Any action taken to address Microsoft's antitrust issues in a US court would be reflected directly in the New Zealand market - but don't hold your breath.
Although US District Court Judge Thomas Penfield Jackson released only his finding of facts in the US Department of Justice's antitrust case against Microsoft on Friday - and not his decision in law - his statement was so strong as to immediately provoke talk of either remedies to be imposed on Microsoft by the court, or what action Microsoft might take as part of a settlement.
"Because of the way Microsoft operates, whatever is decided that needs to be done in the US will probably be done here as well, as a matter of course," says Microsoft New Zealand general manager Geoff Lawrie. "We take the same product sets and we're organised in the same way and have the same contracts without customers."
Microsoft New Zealand send out "customer correspondence" yesterday afternoon, says Lawrie, "trying to help people put the ruling in context and have them understand that it's a small step along what is a pretty lengthy legal process and no conclusions of law have been drawn from it.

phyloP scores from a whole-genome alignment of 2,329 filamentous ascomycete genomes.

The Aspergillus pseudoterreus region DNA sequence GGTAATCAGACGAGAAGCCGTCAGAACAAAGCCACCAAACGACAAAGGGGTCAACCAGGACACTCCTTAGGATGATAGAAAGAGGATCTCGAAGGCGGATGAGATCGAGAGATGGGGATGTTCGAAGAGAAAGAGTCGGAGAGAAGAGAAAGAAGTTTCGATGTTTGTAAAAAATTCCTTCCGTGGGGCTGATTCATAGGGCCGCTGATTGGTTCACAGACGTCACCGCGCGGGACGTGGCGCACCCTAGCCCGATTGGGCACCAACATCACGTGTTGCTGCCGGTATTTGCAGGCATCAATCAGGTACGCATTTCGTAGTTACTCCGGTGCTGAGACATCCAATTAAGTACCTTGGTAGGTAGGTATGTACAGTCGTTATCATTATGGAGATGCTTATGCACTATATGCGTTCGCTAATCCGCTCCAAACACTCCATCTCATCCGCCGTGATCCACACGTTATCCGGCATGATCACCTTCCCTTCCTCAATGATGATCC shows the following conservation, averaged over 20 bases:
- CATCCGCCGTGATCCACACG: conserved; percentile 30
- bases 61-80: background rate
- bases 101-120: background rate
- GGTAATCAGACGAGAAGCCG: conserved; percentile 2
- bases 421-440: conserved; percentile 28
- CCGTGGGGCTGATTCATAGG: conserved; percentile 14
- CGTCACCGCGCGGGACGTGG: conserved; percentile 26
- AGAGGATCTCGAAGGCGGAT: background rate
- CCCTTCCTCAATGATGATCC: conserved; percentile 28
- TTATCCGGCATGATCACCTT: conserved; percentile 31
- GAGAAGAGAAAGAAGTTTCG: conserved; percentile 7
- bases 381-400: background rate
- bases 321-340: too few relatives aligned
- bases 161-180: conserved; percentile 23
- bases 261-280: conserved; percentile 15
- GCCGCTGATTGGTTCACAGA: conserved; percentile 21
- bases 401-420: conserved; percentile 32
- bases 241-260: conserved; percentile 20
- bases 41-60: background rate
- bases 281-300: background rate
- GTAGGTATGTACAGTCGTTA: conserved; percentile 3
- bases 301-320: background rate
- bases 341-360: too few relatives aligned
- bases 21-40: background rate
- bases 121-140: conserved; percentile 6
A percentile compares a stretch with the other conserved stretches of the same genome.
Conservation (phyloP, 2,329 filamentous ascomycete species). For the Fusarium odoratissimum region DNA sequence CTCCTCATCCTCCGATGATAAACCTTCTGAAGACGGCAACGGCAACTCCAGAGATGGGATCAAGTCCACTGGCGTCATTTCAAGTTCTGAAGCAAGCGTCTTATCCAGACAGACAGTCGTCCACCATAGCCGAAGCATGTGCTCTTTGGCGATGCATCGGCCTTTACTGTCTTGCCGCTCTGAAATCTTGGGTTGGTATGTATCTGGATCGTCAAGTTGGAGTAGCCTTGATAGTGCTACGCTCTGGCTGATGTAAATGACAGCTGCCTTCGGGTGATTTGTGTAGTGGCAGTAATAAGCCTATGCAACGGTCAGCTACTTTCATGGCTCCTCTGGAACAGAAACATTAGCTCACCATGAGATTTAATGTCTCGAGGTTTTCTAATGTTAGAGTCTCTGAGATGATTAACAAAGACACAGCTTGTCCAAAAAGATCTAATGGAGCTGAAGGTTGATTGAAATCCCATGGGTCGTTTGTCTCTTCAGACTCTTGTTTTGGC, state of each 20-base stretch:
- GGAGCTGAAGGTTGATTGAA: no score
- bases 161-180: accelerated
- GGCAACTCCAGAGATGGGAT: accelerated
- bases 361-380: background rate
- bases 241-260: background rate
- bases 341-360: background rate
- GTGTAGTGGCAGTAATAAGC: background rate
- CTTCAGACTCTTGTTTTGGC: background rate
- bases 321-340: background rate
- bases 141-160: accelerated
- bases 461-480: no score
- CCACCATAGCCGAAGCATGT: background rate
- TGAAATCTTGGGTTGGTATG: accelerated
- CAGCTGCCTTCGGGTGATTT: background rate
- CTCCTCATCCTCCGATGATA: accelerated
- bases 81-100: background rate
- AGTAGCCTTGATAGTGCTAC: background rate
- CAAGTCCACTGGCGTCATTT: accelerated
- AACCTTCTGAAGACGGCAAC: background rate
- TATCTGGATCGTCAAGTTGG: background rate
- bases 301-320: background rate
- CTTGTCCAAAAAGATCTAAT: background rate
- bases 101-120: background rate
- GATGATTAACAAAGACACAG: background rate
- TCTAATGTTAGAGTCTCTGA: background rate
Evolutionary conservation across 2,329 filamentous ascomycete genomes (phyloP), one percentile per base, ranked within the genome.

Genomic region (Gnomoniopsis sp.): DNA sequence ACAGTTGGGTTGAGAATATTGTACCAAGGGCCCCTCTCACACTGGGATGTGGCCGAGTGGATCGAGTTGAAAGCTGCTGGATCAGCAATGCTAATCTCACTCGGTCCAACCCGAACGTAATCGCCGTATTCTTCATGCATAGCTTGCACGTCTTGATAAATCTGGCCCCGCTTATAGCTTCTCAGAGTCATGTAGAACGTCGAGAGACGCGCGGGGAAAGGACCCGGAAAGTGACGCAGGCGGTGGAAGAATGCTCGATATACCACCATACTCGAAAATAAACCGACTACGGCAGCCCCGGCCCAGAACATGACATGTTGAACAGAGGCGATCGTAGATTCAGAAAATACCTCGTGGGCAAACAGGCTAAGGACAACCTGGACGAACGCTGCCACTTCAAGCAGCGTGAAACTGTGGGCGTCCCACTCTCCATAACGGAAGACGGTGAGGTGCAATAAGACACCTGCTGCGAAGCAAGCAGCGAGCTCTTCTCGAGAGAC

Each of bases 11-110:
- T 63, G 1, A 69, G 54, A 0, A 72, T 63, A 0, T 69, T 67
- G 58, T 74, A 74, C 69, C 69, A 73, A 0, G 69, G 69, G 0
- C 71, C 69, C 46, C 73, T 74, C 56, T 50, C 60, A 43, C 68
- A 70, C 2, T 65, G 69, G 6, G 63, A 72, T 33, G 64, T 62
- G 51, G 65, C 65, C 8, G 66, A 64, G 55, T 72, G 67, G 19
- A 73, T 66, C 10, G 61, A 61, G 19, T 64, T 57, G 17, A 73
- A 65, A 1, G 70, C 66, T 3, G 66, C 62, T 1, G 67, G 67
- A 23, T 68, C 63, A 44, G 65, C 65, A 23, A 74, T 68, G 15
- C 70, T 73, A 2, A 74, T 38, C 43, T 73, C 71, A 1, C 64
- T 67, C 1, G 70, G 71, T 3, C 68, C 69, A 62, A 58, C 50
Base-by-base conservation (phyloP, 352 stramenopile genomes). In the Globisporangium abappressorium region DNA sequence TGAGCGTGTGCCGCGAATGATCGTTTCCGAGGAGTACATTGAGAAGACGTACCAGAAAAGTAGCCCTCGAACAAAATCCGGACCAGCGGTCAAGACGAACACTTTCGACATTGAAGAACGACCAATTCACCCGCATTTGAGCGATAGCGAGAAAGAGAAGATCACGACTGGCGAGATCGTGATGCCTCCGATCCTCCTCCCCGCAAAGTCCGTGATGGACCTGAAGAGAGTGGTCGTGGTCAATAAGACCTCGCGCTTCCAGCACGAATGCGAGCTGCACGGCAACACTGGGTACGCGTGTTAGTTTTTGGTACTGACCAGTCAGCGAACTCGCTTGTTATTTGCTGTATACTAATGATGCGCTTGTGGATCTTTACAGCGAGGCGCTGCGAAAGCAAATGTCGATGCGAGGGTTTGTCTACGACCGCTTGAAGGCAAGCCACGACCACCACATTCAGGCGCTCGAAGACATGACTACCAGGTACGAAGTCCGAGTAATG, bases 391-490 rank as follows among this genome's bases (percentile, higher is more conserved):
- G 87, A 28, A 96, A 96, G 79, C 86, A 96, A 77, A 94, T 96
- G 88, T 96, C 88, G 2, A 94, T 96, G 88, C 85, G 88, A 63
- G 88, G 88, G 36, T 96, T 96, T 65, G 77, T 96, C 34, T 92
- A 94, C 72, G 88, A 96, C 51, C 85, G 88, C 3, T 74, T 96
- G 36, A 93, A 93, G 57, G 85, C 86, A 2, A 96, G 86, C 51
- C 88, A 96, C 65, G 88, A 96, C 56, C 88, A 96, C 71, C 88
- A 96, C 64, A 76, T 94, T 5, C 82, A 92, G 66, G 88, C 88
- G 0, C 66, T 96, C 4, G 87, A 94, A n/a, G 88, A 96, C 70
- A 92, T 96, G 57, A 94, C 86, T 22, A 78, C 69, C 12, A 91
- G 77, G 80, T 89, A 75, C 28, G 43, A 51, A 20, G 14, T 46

"There is likely to be an appeals process - and I say that because while it seems to me there's quite an interest in trying to get this behind us from our point of view, the two sides [Microsoft and the DOJ] are in reality quite a long way apart. So it's my view it's going to go to appeal and potentially to the Supreme Court after that."
Lawrie says that could take the case well into the year 2001 "and it's into that time frame before we'd see any consequences for this market. The ultimate conclusion of the case will have some implications for New Zealand but my assessment is that's some way off yet."
Local IT managers did not seem to be rushing to judgement themselves yesterday. Most contacted by Computerworld reporters were still absorbing reports on the strong finding of facts and were unwilling to comment.